5th Annual Poll: Funniest Names In The 2017 NFL Draft

“They certainly give very strange names to diseases.”–Plato

These guys are all destined for something. Bacon, maybe?

Obviously, they didn’t have football in Plato’s day.  Maybe they had a funniest name in the ancient Olympics contest.  Of course, most of those names look funny to us today.

But why discuss the past when we have the funny names of the present?  It’s that time again–the time to honor (and ridicule) the funniest names in the 2017 NFL draft.  This year provides and interesting mix and a veritable embarrassment of riches–there are so many unusual and even bizarre first names, alone, we could almost conduct a separate poll for that.  Consider:  Praise, Amba, Salamo, Jehu, Cethan, JuJu, Budda, Takkarist, Taco, Cordrea, Tanoh, Phazan,  Amara, Fadol, Torrodney, Psalm, Pita and on and on and on.   Yes, there’s a Taco and a Pita.  I’m Hungry already.

As for last names, there are several that can only be described as a threat to your oral health if you try to pronounce them.  To simplify things–if that is even possible–I’ve also gone for alliteration, mellifluousness or straight out style points in choosing the finalists.  But write in votes are allowed and encouranged.  Jaquiski Tartt won on a write-in two years ago.  It was that double “t” that did it.   As per tradition, I’ll also tell what I think the name sounds like, if it didn’t belong to a football player.

Jake Butt, TE, Michigan–Talk about nominative determinism: a tight end named Butt.  Maybe you can make this stuff up; I sure can’t.  He was headed towards a first round selection until he tore his ACL in the Orange Bowl.  That’s OK, his butt is still intact.  He’ll probably go in the third round or so.  What I think his name sounds like: a longshoreman.

Cordrea Tankersly, CB, Clemson–Tankersly certainly scores low on the nominative determinism scale.   With a name like that, he should have been an offensive tackle.  That’s OK, he makes up for it by having one of the more mellifluous names in this year’s draft.  It kind of rolls off the tongue.  Hopefully the wide receivers won’t roll off his coverage.  What I think his name sounds like: a guy doing 7-10 years at Leavenworth.  

Taco Charlton, DE, Michigan–OK, so Taco is obviously a nickname.  His real name is Vidaunte, which is unusual but not nearly as poetic. Using a nickname certainly didn’t stop Ha-Ha Clinton-Dix from winning our 2014 poll.  So let’s go with Taco.  What I think his name sounds like: a cartoon spokesperson for the South of The Border restaurant chain.

Tanoh Kpassagnon, DE, Villanova–You might have to visit your dentist if you try to pronounce this guy’s name.   As he is 6’7″ 290lbs., you’ll be lucky if you have any teeth left if you piss him off.  According to the NFL draft pronunciation guide it’s  taw-no  pass-N-yo. No nominative determinism here.  With that pronunciation, he should either be a quarterback or an Indy car driver.   What I think his name sounds like:  somebody I’d be better off staying away from.

A non-football future for Cooper Kupp?

Cooper Kupp, WR, Eastern Washington–Proving that players from smaller schools can also hit the big time, in football and in funny names.  He also wins the nod for the best alliterative name this year.   What I think his name sounds like: a Texas ranger (the lawmen, not the baseball team).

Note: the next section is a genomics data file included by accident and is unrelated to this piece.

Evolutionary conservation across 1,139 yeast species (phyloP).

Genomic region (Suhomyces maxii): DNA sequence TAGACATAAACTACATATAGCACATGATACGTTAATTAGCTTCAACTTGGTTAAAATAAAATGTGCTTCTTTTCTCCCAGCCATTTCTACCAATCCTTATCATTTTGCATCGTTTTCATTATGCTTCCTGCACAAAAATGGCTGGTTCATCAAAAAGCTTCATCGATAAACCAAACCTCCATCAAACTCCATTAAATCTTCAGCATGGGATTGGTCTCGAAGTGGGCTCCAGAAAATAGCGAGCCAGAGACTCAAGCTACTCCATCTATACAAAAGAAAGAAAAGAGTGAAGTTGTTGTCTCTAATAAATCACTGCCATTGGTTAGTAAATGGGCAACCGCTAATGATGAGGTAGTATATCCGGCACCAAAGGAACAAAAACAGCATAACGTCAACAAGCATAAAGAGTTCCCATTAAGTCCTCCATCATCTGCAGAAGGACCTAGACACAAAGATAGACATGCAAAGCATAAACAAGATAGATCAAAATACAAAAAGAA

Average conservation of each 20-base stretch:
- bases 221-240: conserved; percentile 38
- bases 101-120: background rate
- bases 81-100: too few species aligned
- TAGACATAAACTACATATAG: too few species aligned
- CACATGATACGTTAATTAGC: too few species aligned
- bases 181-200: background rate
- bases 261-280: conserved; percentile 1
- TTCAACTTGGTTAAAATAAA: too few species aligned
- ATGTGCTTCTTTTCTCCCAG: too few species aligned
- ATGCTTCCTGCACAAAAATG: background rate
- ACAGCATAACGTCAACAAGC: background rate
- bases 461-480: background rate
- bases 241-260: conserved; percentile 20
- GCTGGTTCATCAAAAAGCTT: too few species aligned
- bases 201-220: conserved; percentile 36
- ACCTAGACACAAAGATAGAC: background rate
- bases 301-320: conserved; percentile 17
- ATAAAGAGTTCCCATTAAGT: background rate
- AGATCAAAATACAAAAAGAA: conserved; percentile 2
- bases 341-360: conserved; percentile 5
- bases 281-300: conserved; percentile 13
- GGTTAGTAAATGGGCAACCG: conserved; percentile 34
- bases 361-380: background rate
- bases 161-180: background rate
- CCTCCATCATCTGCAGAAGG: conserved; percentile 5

Praise Martin-Oguike, LB, Temple–He’s is a long shot to get picked in the draft; it’s  more likely he’ll be signed as an undrafted free agent.  But I always like to include at least on double-barreled surname each year, and his is the best of the current crop.  And as for Praise , it has to be the most narcissistic moniker for an athlete since minor league baseball player Wonderful Terrific Monds.  What I think his name sounds like: a Baptist minister.

Honorable mention goes to all of the following–and you can write in any of them:  Budda Baker, Channing Stribling, Tau Lotulelai (Star’s brother), Leo Koloamanangi, Phazahn Odom, Obi Melinfanwu, Amba Etta-Tawo,  JuJu Schuster-Smith, Takkarist McKinley, Pita Taumoepenu and just about anyone and anything else you can spell or attempt to pronounce.  Vote as often as you like.  The polls close at noon EDT, Monday, May 1.

UPDATE, 8:51 AM,EDT, Friday, April 28. 

Upon discovery that the O.J. in O.J. Howard (Alabama, TE) stands for O’Terrius Jabari, a late write-in campaign has been launched.  Just use OJ Howard in the write-in blank, lest your fingers cramp from typing the whole name.  What I think the name sounds like?  How about and Irish wookie in Star Wars XIV? Suggestions?

Posted in Uncategorized | 4 Comments

Biz Stone, Behind Twitter and More

Greetings Funny Names Fans. It time to get to business with this week’s post.

People who through stones shouldn’t live in a glass house, but a person named Biz Stone should work in high tech.

Biz Stone.
Photo courtesy of Juan Fernandez

You might not recognize him by his humble given name, Christopher Isaac Stone, but he is the co-founder and the patent holder of Twitter.

His parents brought him into this world in the year 1974 and by 1999 he created his first startup, Xanga.

Biz attended, but did not graduate from, Northeastern University and University of Massachusetts. I would say he was following the educational path of Bill Gates and we’re happy he did.

He went on to become a member of the Google Blogger team from 2003 to 2005. But that was not enough to keep Biz busy.

Besides Twitter, he helped co-found Obvious, Medium, and Jelly—which was acquired by Pinterest earlier this year.

But that’s just not enough for this man, he is also an angel investor and advisor in the startup community having backed companies like Square and Pinterest.

But he didn’t let that stop him from making his directorial debut working on a project along with Ron Howard and Cannon USA in the making of a short film called, “Evermore”.

So far Biz published three books, and multiple articles and op-ed pieces for Medium as well as print publications like The Atlantic and The Times of London.

He and his wife, Livia, founded and operate the Biz and Livia Stone Foundation. It supports conservation and education in the state of California.

I would definitely say, Biz Stone has been quite busy.

Tracy – Fannie Cranium’s Guide to Irreverent Wisdom






Posted in Funny names in blogging | Tagged , , | 12 Comments

Benay Venuta Needs No Latuda

Happy springtime, dear readers, and welcome back to the Blog of Funny Names! The glammed-up starlet in the 1930s Jean Harlowesque pose above is none other than Benay Venuta, our funny focus for the day. Thankfully, she was not “bland” like the recipient of this hairfingering headshot. Au contraire!